We assess and discuss the just-announced proposed changes to golf's Rules of Amateur Status with director of Rules at The R&A, Grant Moir
The R&A Proposes Changes To Golf’s Rules of Amateur Status
The R&A and the USGA have today announced proposals for significant changes to the Rules of Amateur Status. The changes form part of an ongoing modernisation initiative to ensure that the Rules better reflect today’s global amateur game.
As with the 2019 modernisation of the playing Rules, the goal has been to make all aspects of these Rules easier to understand and apply.
“Our view was that golf doesn’t stand still. It continues to evolve and modernise and we feel that the Rules have to do the same thing,” Grant Moir, director of Rules at The R&A told us.
“We want to make the Rules easier to understand and apply. The key point is that we believe these proposals are good for amateur golf as a whole. But in particular, there’s a need to address the challenges elite amateur golfers face in funding their way through the elite amateur game.”
The review of golf’s Rules of Amateur Status, which began in late 2017, reaffirms the important position that amateur golf continues to play. It seeks to redefine the distinction between amateur and professional golf with a streamlined condition of eligibility (amateur status).
If the proposed changes go ahead as planned, only three things would cause a golfer to relinquish amateur status in future. These are:
- Accepting a prize in excess of the prize limit (currently $750).
- Accepting payment for giving instruction.
- Accepting employment as a golf club professional or membership of an association of professional golfers.
Achieving this simplified approach would entail the following:
- Eliminating the distinction between cash prizes and other prizes.
- Using the prize limit as the only way an amateur can lose amateur status through their play. Entering or playing a competition as a professional would not, of itself, result in the loss of amateur status.
- Removing restrictions from the Rules surrounding competitions such as long-drive events, putting competitions and skills competitions that are not played as part of a tee-to-hole competition; and
- Eliminating all sponsorship restrictions.
The rationale for change
“Ultimately, we felt that continuing to have restrictions on prize levels was appropriate,” Moir told us on the issue of maximum amateur prize money, while explaining that there would no longer be a distinction between cash prizes and other prizes.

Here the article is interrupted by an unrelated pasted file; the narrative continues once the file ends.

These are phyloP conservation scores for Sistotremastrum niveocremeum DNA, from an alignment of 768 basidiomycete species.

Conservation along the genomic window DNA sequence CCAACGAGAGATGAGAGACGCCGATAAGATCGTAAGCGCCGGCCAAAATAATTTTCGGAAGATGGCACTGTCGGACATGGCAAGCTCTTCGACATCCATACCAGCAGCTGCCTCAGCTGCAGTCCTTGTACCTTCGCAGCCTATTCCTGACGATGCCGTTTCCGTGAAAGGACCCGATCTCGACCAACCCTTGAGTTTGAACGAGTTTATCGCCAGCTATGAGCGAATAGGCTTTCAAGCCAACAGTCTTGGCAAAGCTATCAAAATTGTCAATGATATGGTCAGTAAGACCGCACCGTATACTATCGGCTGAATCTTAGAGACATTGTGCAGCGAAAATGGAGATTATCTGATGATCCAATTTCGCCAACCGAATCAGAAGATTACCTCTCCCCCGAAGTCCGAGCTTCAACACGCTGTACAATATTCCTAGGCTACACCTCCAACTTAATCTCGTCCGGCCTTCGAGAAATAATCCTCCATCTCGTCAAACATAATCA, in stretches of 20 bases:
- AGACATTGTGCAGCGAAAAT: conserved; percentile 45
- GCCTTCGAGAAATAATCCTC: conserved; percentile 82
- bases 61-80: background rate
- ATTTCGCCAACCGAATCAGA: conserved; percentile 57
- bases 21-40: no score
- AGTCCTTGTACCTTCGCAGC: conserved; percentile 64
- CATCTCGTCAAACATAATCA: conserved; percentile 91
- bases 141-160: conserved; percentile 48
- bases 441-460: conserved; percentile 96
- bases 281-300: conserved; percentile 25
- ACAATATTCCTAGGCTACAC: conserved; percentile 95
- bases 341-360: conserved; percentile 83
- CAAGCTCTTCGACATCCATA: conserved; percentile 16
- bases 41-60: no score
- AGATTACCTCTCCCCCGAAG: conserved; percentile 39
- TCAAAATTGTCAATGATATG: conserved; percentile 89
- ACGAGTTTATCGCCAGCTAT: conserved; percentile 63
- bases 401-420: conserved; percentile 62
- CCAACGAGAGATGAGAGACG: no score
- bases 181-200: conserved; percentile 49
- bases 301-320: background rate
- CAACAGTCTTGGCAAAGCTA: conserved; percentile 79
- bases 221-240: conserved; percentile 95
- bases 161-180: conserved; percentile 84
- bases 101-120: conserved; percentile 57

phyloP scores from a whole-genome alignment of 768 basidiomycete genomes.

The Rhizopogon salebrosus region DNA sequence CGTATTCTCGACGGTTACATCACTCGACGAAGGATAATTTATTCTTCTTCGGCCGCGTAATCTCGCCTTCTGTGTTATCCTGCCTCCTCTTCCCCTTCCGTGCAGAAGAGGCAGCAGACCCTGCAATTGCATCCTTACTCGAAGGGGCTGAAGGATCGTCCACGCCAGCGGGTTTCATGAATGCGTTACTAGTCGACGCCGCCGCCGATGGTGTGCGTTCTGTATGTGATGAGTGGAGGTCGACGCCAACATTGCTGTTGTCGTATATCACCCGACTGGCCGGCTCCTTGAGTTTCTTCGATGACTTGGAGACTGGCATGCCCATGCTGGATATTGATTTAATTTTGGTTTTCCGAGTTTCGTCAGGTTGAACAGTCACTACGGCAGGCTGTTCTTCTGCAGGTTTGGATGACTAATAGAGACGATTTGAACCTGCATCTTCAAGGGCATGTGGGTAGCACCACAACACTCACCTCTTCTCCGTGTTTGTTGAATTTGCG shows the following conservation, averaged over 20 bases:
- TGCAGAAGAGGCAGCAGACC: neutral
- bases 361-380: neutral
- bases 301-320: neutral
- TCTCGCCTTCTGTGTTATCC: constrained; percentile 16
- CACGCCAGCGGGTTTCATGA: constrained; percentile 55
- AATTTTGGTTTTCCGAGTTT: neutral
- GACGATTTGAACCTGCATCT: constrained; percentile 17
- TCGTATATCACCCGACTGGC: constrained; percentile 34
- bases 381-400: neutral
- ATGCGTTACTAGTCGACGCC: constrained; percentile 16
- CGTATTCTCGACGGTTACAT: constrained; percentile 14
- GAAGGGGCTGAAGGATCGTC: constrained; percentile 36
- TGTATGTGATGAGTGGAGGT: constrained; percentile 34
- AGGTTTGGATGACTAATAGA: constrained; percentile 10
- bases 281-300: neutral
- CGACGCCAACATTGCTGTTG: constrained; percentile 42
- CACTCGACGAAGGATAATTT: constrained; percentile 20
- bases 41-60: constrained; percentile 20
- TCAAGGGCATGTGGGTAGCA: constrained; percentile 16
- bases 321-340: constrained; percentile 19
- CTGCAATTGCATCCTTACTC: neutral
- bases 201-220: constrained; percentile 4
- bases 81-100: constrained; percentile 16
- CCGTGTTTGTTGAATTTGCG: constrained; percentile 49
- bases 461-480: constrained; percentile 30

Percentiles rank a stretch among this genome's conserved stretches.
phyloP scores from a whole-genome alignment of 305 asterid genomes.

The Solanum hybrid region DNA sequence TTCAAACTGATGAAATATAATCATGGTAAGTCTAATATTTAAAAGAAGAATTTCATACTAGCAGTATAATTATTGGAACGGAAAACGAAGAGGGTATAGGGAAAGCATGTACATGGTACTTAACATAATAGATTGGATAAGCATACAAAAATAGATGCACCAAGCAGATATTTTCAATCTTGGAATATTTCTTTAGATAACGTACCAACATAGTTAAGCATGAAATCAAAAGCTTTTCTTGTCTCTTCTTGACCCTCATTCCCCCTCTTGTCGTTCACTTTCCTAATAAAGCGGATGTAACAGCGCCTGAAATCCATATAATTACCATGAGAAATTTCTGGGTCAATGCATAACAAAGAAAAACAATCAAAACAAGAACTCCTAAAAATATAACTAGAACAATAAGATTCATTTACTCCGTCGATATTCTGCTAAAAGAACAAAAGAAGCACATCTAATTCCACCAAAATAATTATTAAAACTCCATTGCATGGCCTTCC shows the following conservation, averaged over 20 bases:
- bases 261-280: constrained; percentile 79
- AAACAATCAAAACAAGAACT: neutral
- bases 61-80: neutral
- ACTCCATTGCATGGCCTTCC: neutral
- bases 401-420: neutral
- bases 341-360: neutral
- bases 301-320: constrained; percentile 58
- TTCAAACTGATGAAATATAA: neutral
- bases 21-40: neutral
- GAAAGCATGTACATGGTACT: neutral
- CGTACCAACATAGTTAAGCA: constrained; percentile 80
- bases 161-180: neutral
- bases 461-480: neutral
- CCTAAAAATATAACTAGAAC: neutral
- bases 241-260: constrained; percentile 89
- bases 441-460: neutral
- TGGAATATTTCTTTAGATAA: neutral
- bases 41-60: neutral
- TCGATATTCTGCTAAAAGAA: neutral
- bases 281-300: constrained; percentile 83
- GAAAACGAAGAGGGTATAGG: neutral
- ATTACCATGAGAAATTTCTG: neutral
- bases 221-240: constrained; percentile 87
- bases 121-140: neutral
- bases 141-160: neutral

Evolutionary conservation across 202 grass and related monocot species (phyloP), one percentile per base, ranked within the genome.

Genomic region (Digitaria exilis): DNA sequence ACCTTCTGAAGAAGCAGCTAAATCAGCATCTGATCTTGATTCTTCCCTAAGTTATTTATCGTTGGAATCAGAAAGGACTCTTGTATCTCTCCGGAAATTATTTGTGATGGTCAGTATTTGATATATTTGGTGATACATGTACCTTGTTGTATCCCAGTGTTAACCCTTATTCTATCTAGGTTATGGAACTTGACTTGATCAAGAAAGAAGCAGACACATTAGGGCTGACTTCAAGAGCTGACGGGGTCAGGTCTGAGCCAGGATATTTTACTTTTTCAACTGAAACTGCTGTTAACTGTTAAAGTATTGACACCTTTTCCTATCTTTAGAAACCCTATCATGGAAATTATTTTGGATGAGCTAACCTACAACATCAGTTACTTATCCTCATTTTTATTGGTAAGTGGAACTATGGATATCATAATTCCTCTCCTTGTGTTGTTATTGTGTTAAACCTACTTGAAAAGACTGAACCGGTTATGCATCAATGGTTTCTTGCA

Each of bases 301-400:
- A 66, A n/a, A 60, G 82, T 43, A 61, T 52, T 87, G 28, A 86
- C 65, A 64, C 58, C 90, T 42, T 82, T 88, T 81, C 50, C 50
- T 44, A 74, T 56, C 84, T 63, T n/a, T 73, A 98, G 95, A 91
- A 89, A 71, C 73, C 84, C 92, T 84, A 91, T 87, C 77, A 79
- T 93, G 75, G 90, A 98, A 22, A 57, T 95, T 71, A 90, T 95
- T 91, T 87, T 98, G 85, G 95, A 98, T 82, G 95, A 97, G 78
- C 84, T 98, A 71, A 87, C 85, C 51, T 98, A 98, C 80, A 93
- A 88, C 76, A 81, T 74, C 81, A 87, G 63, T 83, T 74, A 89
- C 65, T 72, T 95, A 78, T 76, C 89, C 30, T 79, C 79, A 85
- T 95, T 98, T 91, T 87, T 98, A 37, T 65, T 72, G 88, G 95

“These Rules have served us well in keeping thing in check and will continue to do so in the future. There was no big push to go for unlimited prizes in handicap amateur golf or even elite amateur golf. We continue to feel that having restrictions serves the game as a whole well.”
“There’s certainly more scope now for amateurs to have arrangements,” Moir said on the theme of sponsorship, “whether with an equipment supplier or local business from whom they can receive help. They would be in a position under the new Rules to now advertise the source of that help.
“Getting support has been possible for a long period of time. But it had to go through a more formal process and they weren’t able to acknowledge the source. This inevitably made it harder for them to get that support!
“Now the proposal to lift those restrictions will make it a much easier two-way process.”
Why keep the Rule of Amateur Status?
Given all this, are the Rules of Amateur Status really still required in today’s era of the increasingly ‘professionalised’ elite amateur game?
“That was the fundamental question we asked ourselves at the outset and we felt it a good and important question,” Moir confirmed. “But when we drilled down into it, we felt that the Rules of Amateur Status still have their place.
A self-regulating game
“The game prides itself on being self-regulating. It relies on integrity. We didn’t want to introduce any unnecessary or additional pressures on the self-regulating nature of the game in the Rules of Golf and the Rules of Handicapping.”
Indeed. Nobody wants higher-value prizes to prove too tempting a proposition for the hopefully tiny minority of club golfers who might be led astray.
“In addition to that, the elite amateur competitions that have been with us for a long time continue to provide a clear and well-trodden pathway for amateurs looking to progress into the professional ranks,” Moir said in summary.
“We feel these events have served us well and don’t want to jeopardise that. We think that having a distinction between amateurs and non-amateurs continues to be relevant. But we are looking to soften the distinction in some areas.”
The plan is to adopt the proposed changes to the Rules of Amateur Status on January 1, 2022. First, though, there will be a period of feedback from golfing organisations and stakeholders. Comments on the proposed changes will be accepted up until March 26, 2021.